The Stacks project

43.17 Intersection product using Tor formula

Let $X$ be a nonsingular variety. Let $\alpha = \sum n_ i [W_ i]$ be an $r$-cycle and $\beta = \sum _ j m_ j [V_ j]$ be an $s$-cycle on $X$. Assume that $\alpha $ and $\beta $ intersect properly, see Definition 43.13.5. In this case we define

\[ \alpha \cdot \beta = \sum \nolimits _{i,j} n_ i m_ j W_ i \cdot V_ j. \]

where $W_ i \cdot V_ j$ is as defined in Section 43.14. If $\beta = [V]$ where $V$ is a closed subvariety of dimension $s$, then we sometimes write $\alpha \cdot \beta = \alpha \cdot V$.

Lemma 43.17.1. Let $X$ be a nonsingular variety. Let $a, b \in \mathbf{P}^1$ be distinct closed points. Let $k \geq 0$.

  1. If $W \subset X \times \mathbf{P}^1$ is a closed subvariety of dimension $k + 1$ which intersects $X \times a$ properly, then

    1. $[W_ a]_ k = W \cdot X \times a$ as cycles on $X \times \mathbf{P}^1$, and

    2. $[W_ a]_ k = \text{pr}_{X, *}(W \cdot X \times a)$ as cycles on $X$.

  2. Let $\alpha $ be a $(k + 1)$-cycle on $X \times \mathbf{P}^1$ which intersects $X \times a$ and $X \times b$ properly. Then $pr_{X,*}( \alpha \cdot X \times a - \alpha \cdot X \times b)$ is rationally equivalent to zero.

  3. Conversely, any $k$-cycle which is rationally equivalent to $0$ is of this form.

Proof. First we observe that $X \times a$ is an effective Cartier divisor in $X \times \mathbf{P}^1$ and that $W_ a$ is the scheme theoretic intersection of $W$ with $X \times a$. Hence the equality in (1)(a) is immediate from the definitions and the calculation of intersection multiplicity in case of a Cartier divisor given in Lemma 43.16.4. Part (1)(b) holds because $W_ a \to X \times \mathbf{P}^1 \to X$ maps isomorphically onto its image which is how we viewed $W_ a$ as a closed subscheme of $X$ in Section 43.8. Parts (2) and (3) are formal consequences of part (1) and the definitions. $\square$

For transversal intersections of closed subschemes the intersection multiplicity is $1$.

Lemma 43.17.2. Let $X$ be a nonsingular variety. Let $r, s \geq 0$ and let $Y, Z \subset X$ be closed subschemes with $\dim (Y) \leq r$ and $\dim (Z) \leq s$. Assume $[Y]_ r = \sum n_ i[Y_ i]$ and $[Z]_ s = \sum m_ j[Z_ j]$ intersect properly. Let $T$ be an irreducible component of $Y_{i_0} \cap Z_{j_0}$ for some $i_0$ and $j_0$ and assume that the multiplicity (in the sense of Section 43.4) of $T$ in the closed subscheme $Y \cap Z$ is $1$. Then

  1. the coefficient of $T$ in $[Y]_ r \cdot [Z]_ s$ is $1$,

  2. $Y$ and $Z$ are nonsingular at the generic point of $Z$,

  3. $n_{i_0} = 1$, $m_{j_0} = 1$, and

  4. $T$ is not contained in $Y_ i$ or $Z_ j$ for $i \not= i_0$ and $j \not= j_0$.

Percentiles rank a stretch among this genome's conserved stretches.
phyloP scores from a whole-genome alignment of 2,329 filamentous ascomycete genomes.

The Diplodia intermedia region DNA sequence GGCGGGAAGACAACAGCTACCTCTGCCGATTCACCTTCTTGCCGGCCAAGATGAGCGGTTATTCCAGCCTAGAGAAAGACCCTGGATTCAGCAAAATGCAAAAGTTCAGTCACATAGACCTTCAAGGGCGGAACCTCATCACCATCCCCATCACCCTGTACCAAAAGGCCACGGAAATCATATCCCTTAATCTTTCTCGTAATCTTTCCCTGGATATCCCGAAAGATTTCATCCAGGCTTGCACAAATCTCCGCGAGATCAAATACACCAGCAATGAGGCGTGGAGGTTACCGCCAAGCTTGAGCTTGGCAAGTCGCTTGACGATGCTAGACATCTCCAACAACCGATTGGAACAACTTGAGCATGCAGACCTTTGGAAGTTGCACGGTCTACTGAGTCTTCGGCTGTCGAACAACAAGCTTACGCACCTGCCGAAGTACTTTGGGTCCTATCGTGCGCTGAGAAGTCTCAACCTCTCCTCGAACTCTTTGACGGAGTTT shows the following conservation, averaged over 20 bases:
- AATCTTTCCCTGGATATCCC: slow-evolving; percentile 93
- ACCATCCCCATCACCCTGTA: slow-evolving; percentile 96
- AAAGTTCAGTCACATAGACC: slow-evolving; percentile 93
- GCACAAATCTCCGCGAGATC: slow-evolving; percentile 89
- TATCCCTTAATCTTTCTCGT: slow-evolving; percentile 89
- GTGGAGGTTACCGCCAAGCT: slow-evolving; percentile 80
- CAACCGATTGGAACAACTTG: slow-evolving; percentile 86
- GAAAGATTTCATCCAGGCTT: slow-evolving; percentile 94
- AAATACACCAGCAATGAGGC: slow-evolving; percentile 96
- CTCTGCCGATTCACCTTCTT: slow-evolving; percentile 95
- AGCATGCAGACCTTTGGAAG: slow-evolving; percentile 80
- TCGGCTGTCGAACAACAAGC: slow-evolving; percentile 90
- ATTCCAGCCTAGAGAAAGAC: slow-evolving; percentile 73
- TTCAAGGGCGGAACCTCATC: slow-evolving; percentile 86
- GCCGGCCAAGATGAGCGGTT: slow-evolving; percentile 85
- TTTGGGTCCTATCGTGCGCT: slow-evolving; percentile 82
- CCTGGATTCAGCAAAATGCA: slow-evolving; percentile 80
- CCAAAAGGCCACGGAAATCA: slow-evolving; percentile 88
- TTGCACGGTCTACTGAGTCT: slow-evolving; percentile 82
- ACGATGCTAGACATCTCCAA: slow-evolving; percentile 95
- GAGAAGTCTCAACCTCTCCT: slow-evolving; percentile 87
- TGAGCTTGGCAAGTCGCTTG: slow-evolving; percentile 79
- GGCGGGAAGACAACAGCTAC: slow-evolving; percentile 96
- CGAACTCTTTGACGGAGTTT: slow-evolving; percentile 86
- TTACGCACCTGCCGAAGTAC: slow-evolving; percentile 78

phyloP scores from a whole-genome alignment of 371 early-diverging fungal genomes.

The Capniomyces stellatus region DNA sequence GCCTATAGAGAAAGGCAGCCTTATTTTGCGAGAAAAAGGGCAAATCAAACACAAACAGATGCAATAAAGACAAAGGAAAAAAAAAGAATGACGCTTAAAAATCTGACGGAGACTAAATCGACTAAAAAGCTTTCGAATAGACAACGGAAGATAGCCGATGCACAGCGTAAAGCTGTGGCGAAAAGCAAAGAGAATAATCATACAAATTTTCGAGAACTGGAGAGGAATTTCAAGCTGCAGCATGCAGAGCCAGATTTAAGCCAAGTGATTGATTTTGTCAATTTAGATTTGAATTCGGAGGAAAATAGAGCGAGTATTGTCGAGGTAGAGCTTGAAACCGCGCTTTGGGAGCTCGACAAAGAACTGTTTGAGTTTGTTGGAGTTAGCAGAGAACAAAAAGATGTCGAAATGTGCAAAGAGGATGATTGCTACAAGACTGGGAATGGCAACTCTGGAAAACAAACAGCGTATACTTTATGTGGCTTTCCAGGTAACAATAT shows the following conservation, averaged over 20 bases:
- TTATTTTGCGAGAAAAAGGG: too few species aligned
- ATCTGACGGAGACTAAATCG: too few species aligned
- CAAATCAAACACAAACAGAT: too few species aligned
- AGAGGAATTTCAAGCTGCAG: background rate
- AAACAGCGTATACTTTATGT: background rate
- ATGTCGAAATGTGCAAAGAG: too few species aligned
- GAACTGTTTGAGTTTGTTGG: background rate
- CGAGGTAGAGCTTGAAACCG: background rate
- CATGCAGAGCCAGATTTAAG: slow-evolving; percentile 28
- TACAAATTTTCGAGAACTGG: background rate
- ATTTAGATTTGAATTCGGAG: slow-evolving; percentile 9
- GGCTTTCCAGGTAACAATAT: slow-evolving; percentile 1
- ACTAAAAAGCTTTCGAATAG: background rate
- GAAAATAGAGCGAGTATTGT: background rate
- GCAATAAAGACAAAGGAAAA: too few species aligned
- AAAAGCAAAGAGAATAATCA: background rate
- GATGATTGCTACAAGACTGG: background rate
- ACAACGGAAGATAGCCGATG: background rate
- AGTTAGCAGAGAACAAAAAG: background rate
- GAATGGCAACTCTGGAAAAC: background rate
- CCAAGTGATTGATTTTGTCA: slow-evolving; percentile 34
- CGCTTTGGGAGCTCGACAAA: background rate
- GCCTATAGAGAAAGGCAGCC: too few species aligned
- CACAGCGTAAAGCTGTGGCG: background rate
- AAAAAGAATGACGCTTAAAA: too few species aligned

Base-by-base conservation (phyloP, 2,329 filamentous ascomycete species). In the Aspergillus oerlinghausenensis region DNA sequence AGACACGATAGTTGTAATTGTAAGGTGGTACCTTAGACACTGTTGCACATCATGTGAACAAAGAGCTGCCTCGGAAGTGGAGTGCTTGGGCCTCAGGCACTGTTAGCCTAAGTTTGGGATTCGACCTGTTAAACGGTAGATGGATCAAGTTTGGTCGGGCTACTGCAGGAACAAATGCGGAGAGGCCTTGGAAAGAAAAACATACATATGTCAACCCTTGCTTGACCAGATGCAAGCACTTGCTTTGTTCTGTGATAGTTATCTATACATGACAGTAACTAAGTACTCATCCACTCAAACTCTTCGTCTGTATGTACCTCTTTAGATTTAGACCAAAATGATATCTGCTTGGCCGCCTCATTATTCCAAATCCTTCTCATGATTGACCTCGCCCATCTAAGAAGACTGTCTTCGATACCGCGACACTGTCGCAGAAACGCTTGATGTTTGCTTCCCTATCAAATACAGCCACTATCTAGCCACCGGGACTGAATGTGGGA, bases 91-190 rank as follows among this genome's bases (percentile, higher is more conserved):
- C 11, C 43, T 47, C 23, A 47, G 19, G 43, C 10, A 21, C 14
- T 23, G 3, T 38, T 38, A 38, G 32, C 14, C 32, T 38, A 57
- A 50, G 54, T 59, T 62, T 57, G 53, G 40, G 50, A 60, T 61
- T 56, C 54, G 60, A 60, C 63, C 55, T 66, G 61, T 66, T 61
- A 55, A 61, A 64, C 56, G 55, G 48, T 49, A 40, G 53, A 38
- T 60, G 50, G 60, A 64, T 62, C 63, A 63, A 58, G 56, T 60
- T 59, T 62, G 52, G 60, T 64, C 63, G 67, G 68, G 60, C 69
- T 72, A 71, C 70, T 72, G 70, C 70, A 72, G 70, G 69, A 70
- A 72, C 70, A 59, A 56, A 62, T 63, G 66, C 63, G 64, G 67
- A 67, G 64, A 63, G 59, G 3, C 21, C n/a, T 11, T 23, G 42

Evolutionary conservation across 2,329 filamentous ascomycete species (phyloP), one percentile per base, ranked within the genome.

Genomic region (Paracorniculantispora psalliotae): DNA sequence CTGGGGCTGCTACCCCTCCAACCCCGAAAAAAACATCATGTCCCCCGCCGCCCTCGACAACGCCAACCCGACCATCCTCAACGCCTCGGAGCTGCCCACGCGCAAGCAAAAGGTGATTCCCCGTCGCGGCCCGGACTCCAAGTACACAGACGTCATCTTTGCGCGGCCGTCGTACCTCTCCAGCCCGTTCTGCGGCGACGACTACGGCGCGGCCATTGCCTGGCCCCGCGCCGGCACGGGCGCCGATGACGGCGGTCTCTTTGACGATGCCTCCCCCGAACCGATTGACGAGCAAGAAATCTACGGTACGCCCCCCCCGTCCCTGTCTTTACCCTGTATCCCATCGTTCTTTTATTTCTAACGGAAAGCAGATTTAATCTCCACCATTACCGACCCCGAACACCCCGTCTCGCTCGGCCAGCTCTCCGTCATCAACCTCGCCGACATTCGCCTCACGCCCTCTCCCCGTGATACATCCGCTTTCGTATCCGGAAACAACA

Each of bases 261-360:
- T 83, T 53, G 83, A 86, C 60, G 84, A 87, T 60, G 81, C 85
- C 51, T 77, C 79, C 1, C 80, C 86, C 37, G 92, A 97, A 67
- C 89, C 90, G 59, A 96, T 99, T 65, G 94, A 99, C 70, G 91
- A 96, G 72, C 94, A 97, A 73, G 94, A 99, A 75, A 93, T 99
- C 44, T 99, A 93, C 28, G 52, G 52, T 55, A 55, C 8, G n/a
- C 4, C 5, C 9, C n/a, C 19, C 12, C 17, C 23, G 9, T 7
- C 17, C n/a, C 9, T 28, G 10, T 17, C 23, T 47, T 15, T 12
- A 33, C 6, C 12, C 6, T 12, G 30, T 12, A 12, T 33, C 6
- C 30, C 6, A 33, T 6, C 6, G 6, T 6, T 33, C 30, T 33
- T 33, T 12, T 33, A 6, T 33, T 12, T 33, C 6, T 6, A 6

Proof. Set $n = \dim (X)$, $a = n - r$, $b = n - s$. Observe that $\dim (T) = r + s - n = n - a - b$ by the assumption that the intersections are transversal. Let $(A, \mathfrak m, \kappa ) = (\mathcal{O}_{X, \xi }, \mathfrak m_\xi , \kappa (\xi ))$ where $\xi \in T$ is the generic point. Then $\dim (A) = a + b$, see Varieties, Lemma 33.20.3. Let $I_0, I, J_0, J \subset A$ cut out the trace of $Y_{i_0}$, $Y$, $Z_{j_0}$, $Z$ in $\mathop{\mathrm{Spec}}(A)$. Then $\dim (A/I) = \dim (A/I_0) = b$ and $\dim (A/J) = \dim (A/J_0) = a$ by the same reference. Set $\overline{I} = I + \mathfrak m^2/\mathfrak m^2$. Then $I \subset I_0 \subset \mathfrak m$ and $J \subset J_0 \subset \mathfrak m$ and $I + J = \mathfrak m$. By Lemma 43.14.3 and its proof we see that $I_0 = (f_1, \ldots , f_ a)$ and $J_0 = (g_1, \ldots , g_ b)$ where $f_1, \ldots , g_ b$ is a regular system of parameters for the regular local ring $A$. Since $I + J = \mathfrak m$, the map

\[ I \oplus J \to \mathfrak m/\mathfrak m^2 = \kappa f_1 \oplus \ldots \oplus \kappa f_ a \oplus \kappa g_1 \oplus \ldots \oplus \kappa g_ b \]

is surjective. We conclude that we can find $f_1', \ldots , f_ a' \in I$ and $g'_1, \ldots , g_ b' \in J$ whose residue classes in $\mathfrak m/\mathfrak m^2$ are equal to the residue classes of $f_1, \ldots , f_ a$ and $g_1, \ldots , g_ b$. Then $f'_1, \ldots , g'_ b$ is a regular system of parameters of $A$. By Algebra, Lemma 10.106.3 we find that $A/(f'_1, \ldots , f'_ a)$ is a regular local ring of dimension $b$. Thus any nontrivial quotient of $A/(f'_1, \ldots , f'_ a)$ has strictly smaller dimension (Algebra, Lemmas 10.106.2 and 10.60.13). Hence $I = (f'_1, \ldots , f'_ a) = I_0$. By symmetry $J = J_0$. This proves (2), (3), and (4). Finally, the coefficient of $T$ in $[Y]_ r \cdot [Z]_ s$ is the coefficient of $T$ in $Y_{i_0} \cdot Z_{j_0}$ which is $1$ by Lemma 43.14.3. $\square$

Comments (2)

Comment #7518 by Hao Peng on

There is previous defined intersection product in 42.62, what does that relate to the notion defiend here?

Comment #7650 by on

OK, yes, these two intersection products are the same. But we do not want to say this here, because the point of this chapter is to show how one can use the Tor formula to define an intersection product using the moving lemma, see the introduction to this chapter: Section 43.1. What we probably should do is at the end of this chapter add a section with comparisons between the various constructions. Anybody want to write it?

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